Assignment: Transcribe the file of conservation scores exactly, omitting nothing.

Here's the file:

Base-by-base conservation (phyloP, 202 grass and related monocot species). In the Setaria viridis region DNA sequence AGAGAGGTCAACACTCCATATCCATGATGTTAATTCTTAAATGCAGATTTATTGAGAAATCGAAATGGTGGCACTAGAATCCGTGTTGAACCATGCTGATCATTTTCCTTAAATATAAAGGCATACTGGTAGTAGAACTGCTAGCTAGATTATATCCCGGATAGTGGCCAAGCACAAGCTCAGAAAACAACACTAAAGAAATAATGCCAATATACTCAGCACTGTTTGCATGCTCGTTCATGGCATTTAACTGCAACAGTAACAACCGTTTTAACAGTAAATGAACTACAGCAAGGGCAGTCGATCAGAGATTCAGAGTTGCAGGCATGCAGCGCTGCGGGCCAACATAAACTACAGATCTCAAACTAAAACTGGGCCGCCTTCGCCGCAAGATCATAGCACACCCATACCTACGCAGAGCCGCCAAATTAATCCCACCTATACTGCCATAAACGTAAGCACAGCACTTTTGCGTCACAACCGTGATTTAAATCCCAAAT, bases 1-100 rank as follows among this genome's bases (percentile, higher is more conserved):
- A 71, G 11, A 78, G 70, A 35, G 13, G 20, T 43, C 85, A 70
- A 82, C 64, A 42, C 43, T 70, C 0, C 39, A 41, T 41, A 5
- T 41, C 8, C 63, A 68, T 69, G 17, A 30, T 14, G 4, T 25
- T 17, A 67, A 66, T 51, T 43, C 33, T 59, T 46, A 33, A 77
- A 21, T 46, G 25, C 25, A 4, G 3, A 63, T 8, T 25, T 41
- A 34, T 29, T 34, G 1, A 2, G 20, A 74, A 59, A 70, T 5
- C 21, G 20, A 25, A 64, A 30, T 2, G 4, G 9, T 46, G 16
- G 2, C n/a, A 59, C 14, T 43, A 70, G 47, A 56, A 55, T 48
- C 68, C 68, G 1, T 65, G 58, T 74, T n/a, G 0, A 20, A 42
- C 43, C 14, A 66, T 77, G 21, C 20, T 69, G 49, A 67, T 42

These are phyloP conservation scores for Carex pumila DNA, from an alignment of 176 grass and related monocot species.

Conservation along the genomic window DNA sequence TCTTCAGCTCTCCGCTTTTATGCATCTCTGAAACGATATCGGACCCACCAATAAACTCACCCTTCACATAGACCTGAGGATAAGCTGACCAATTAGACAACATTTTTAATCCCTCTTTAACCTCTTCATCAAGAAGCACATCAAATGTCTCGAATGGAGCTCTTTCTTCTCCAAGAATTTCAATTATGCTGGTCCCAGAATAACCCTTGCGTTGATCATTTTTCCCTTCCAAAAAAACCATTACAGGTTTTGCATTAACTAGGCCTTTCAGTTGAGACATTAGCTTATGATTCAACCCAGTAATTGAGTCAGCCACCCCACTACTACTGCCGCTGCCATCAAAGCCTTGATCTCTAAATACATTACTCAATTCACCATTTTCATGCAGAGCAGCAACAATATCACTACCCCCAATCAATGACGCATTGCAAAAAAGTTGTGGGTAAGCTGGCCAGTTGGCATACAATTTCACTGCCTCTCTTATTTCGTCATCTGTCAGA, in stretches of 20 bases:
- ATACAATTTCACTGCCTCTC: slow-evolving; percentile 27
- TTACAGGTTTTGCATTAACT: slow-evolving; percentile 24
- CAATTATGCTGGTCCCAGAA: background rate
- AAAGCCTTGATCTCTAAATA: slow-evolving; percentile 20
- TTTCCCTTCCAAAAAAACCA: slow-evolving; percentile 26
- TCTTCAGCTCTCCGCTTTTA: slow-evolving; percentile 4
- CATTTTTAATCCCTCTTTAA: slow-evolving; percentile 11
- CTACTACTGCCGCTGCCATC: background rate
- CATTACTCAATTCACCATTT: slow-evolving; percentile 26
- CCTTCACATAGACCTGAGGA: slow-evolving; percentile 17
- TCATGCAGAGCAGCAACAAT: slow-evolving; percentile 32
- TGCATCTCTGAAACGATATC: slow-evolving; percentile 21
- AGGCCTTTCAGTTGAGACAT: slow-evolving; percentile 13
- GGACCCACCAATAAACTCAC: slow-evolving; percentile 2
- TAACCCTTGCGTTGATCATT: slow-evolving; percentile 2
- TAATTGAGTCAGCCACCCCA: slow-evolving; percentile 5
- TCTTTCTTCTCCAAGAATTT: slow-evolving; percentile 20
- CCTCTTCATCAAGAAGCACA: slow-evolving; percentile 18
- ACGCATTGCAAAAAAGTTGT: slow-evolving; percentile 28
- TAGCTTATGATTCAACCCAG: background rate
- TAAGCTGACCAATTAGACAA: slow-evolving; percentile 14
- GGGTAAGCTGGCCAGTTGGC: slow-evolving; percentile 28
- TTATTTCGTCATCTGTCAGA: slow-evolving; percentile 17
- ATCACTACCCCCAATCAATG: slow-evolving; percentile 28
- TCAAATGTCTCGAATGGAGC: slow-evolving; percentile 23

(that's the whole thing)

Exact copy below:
Base-by-base conservation (phyloP, 202 grass and related monocot species). In the Setaria viridis region DNA sequence AGAGAGGTCAACACTCCATATCCATGATGTTAATTCTTAAATGCAGATTTATTGAGAAATCGAAATGGTGGCACTAGAATCCGTGTTGAACCATGCTGATCATTTTCCTTAAATATAAAGGCATACTGGTAGTAGAACTGCTAGCTAGATTATATCCCGGATAGTGGCCAAGCACAAGCTCAGAAAACAACACTAAAGAAATAATGCCAATATACTCAGCACTGTTTGCATGCTCGTTCATGGCATTTAACTGCAACAGTAACAACCGTTTTAACAGTAAATGAACTACAGCAAGGGCAGTCGATCAGAGATTCAGAGTTGCAGGCATGCAGCGCTGCGGGCCAACATAAACTACAGATCTCAAACTAAAACTGGGCCGCCTTCGCCGCAAGATCATAGCACACCCATACCTACGCAGAGCCGCCAAATTAATCCCACCTATACTGCCATAAACGTAAGCACAGCACTTTTGCGTCACAACCGTGATTTAAATCCCAAAT, bases 1-100 rank as follows among this genome's bases (percentile, higher is more conserved):
- A 71, G 11, A 78, G 70, A 35, G 13, G 20, T 43, C 85, A 70
- A 82, C 64, A 42, C 43, T 70, C 0, C 39, A 41, T 41, A 5
- T 41, C 8, C 63, A 68, T 69, G 17, A 30, T 14, G 4, T 25
- T 17, A 67, A 66, T 51, T 43, C 33, T 59, T 46, A 33, A 77
- A 21, T 46, G 25, C 25, A 4, G 3, A 63, T 8, T 25, T 41
- A 34, T 29, T 34, G 1, A 2, G 20, A 74, A 59, A 70, T 5
- C 21, G 20, A 25, A 64, A 30, T 2, G 4, G 9, T 46, G 16
- G 2, C n/a, A 59, C 14, T 43, A 70, G 47, A 56, A 55, T 48
- C 68, C 68, G 1, T 65, G 58, T 74, T n/a, G 0, A 20, A 42
- C 43, C 14, A 66, T 77, G 21, C 20, T 69, G 49, A 67, T 42

These are phyloP conservation scores for Carex pumila DNA, from an alignment of 176 grass and related monocot species.

Conservation along the genomic window DNA sequence TCTTCAGCTCTCCGCTTTTATGCATCTCTGAAACGATATCGGACCCACCAATAAACTCACCCTTCACATAGACCTGAGGATAAGCTGACCAATTAGACAACATTTTTAATCCCTCTTTAACCTCTTCATCAAGAAGCACATCAAATGTCTCGAATGGAGCTCTTTCTTCTCCAAGAATTTCAATTATGCTGGTCCCAGAATAACCCTTGCGTTGATCATTTTTCCCTTCCAAAAAAACCATTACAGGTTTTGCATTAACTAGGCCTTTCAGTTGAGACATTAGCTTATGATTCAACCCAGTAATTGAGTCAGCCACCCCACTACTACTGCCGCTGCCATCAAAGCCTTGATCTCTAAATACATTACTCAATTCACCATTTTCATGCAGAGCAGCAACAATATCACTACCCCCAATCAATGACGCATTGCAAAAAAGTTGTGGGTAAGCTGGCCAGTTGGCATACAATTTCACTGCCTCTCTTATTTCGTCATCTGTCAGA, in stretches of 20 bases:
- ATACAATTTCACTGCCTCTC: slow-evolving; percentile 27
- TTACAGGTTTTGCATTAACT: slow-evolving; percentile 24
- CAATTATGCTGGTCCCAGAA: background rate
- AAAGCCTTGATCTCTAAATA: slow-evolving; percentile 20
- TTTCCCTTCCAAAAAAACCA: slow-evolving; percentile 26
- TCTTCAGCTCTCCGCTTTTA: slow-evolving; percentile 4
- CATTTTTAATCCCTCTTTAA: slow-evolving; percentile 11
- CTACTACTGCCGCTGCCATC: background rate
- CATTACTCAATTCACCATTT: slow-evolving; percentile 26
- CCTTCACATAGACCTGAGGA: slow-evolving; percentile 17
- TCATGCAGAGCAGCAACAAT: slow-evolving; percentile 32
- TGCATCTCTGAAACGATATC: slow-evolving; percentile 21
- AGGCCTTTCAGTTGAGACAT: slow-evolving; percentile 13
- GGACCCACCAATAAACTCAC: slow-evolving; percentile 2
- TAACCCTTGCGTTGATCATT: slow-evolving; percentile 2
- TAATTGAGTCAGCCACCCCA: slow-evolving; percentile 5
- TCTTTCTTCTCCAAGAATTT: slow-evolving; percentile 20
- CCTCTTCATCAAGAAGCACA: slow-evolving; percentile 18
- ACGCATTGCAAAAAAGTTGT: slow-evolving; percentile 28
- TAGCTTATGATTCAACCCAG: background rate
- TAAGCTGACCAATTAGACAA: slow-evolving; percentile 14
- GGGTAAGCTGGCCAGTTGGC: slow-evolving; percentile 28
- TTATTTCGTCATCTGTCAGA: slow-evolving; percentile 17
- ATCACTACCCCCAATCAATG: slow-evolving; percentile 28
- TCAAATGTCTCGAATGGAGC: slow-evolving; percentile 23